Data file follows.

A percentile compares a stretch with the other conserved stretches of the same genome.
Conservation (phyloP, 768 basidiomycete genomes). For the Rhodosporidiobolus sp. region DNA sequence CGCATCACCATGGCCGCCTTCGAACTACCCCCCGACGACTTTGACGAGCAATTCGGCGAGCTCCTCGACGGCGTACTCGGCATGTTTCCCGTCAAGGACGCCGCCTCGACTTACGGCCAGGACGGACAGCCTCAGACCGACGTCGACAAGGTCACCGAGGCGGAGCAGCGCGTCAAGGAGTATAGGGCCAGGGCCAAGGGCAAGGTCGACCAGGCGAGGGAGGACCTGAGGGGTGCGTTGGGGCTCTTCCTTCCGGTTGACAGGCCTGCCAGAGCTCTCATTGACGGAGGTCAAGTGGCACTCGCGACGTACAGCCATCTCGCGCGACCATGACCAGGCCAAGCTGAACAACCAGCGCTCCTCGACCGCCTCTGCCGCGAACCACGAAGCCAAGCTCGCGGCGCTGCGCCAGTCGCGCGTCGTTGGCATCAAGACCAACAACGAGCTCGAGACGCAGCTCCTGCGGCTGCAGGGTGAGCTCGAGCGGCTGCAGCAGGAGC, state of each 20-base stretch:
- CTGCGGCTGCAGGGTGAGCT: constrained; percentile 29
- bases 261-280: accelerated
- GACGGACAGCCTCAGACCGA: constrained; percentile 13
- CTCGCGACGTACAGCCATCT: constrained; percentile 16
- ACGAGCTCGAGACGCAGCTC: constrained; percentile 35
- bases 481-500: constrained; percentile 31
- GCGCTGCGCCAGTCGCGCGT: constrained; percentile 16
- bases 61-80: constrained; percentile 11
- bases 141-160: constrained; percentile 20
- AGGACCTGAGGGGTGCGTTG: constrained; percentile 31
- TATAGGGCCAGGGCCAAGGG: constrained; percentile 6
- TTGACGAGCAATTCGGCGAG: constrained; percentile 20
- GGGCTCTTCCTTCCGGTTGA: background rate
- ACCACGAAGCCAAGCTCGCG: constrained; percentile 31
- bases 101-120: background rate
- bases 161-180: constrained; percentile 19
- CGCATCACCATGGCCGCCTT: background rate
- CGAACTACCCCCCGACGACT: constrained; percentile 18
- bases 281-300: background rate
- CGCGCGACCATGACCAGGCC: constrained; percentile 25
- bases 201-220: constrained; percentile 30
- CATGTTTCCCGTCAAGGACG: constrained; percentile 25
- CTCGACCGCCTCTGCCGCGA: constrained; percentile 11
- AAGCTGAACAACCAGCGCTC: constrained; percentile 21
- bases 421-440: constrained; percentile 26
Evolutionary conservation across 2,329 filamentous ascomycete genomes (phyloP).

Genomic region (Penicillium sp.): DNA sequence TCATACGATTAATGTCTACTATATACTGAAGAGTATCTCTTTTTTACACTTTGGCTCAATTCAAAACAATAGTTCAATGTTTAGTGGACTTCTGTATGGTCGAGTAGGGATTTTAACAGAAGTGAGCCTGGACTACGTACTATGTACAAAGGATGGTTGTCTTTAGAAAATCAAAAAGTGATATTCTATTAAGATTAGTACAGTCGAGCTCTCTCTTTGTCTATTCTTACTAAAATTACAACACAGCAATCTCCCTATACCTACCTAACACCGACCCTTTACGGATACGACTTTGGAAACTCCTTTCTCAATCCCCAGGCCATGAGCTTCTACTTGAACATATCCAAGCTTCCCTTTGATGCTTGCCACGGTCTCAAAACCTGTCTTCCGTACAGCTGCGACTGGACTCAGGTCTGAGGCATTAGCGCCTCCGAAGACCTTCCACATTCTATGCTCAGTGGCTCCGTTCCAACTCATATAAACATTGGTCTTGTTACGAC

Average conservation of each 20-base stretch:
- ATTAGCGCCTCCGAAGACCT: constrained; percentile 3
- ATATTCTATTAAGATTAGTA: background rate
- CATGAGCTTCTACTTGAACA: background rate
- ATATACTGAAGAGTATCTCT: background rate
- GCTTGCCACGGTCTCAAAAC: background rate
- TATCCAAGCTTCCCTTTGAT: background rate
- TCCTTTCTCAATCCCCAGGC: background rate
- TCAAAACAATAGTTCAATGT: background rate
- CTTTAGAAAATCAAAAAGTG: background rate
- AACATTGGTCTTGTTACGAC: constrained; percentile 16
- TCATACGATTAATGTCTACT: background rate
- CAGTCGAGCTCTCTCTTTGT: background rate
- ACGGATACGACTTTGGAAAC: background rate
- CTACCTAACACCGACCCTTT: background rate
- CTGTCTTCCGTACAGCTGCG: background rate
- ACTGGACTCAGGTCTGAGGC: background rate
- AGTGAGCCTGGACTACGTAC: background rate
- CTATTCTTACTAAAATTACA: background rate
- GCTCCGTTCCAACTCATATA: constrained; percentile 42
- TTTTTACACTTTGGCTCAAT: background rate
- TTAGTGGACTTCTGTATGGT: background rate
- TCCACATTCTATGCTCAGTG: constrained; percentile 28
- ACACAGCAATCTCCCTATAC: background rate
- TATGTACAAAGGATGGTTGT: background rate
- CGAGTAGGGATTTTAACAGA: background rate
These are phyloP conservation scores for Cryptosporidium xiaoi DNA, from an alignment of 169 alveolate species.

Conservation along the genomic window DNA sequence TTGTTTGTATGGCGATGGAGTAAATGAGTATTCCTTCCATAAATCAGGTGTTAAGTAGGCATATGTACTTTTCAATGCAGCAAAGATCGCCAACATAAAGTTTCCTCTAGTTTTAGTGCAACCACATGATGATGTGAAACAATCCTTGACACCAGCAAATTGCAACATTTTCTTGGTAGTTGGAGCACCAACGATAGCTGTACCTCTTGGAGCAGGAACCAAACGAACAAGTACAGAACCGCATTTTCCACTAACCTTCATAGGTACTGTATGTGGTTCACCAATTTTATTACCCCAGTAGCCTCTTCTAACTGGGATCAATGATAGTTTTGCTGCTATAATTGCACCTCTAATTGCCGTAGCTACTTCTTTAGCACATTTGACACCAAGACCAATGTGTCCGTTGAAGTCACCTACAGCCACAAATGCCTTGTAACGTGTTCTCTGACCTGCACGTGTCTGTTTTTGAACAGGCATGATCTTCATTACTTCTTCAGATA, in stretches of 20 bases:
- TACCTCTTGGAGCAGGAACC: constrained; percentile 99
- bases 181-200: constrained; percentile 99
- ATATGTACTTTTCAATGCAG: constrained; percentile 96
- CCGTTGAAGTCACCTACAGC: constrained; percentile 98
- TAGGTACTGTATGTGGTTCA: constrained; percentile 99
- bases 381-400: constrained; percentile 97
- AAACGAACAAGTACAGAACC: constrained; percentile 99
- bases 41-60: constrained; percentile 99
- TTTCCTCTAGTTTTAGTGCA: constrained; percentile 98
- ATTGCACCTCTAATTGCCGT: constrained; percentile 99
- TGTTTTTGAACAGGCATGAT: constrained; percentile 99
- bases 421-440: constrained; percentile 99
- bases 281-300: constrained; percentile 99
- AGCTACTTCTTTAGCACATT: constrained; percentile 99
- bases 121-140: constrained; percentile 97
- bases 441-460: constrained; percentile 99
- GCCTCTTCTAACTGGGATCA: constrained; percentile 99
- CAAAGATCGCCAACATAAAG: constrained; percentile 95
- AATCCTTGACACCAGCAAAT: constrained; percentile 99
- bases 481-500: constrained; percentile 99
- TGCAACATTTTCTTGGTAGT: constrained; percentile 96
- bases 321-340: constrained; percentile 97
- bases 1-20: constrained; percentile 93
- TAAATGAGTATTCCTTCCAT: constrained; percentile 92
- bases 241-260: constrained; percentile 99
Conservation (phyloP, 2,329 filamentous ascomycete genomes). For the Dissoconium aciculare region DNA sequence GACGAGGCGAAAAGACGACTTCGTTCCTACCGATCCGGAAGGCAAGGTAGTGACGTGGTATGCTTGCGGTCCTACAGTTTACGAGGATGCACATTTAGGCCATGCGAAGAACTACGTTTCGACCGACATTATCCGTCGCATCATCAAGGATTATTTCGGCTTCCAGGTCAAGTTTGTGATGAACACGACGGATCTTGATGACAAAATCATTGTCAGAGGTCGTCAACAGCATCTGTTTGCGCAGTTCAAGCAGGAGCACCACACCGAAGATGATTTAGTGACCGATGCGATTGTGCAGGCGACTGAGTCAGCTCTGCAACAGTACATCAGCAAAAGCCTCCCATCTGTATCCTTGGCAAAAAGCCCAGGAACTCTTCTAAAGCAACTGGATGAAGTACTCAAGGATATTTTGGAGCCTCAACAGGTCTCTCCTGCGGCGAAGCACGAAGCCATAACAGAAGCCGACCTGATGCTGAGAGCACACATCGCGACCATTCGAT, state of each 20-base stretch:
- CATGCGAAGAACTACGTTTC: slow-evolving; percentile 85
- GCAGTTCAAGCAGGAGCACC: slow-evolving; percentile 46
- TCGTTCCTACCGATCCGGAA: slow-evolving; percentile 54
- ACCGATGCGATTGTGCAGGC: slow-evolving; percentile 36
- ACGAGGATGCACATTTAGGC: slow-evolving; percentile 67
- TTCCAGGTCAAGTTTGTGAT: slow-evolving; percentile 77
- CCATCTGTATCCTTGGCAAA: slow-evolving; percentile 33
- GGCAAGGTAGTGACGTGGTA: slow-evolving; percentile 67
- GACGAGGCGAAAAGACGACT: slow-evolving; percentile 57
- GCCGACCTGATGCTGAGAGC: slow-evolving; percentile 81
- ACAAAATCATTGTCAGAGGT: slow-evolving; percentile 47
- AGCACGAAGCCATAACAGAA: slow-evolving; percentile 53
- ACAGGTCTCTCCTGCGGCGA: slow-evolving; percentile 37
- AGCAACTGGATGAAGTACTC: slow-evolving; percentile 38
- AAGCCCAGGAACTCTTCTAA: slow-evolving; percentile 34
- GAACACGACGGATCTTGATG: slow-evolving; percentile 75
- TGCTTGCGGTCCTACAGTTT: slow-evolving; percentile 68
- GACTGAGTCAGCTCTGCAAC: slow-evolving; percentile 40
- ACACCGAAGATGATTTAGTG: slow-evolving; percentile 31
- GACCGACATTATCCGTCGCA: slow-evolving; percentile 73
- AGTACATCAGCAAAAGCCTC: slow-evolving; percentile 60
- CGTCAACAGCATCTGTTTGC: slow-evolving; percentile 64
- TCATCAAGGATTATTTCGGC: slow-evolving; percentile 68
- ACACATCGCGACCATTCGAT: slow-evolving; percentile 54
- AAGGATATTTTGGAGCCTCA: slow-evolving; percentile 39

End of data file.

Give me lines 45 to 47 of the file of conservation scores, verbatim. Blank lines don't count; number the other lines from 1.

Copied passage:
- CTGTCTTCCGTACAGCTGCG: background rate
- ACTGGACTCAGGTCTGAGGC: background rate
- AGTGAGCCTGGACTACGTAC: background rate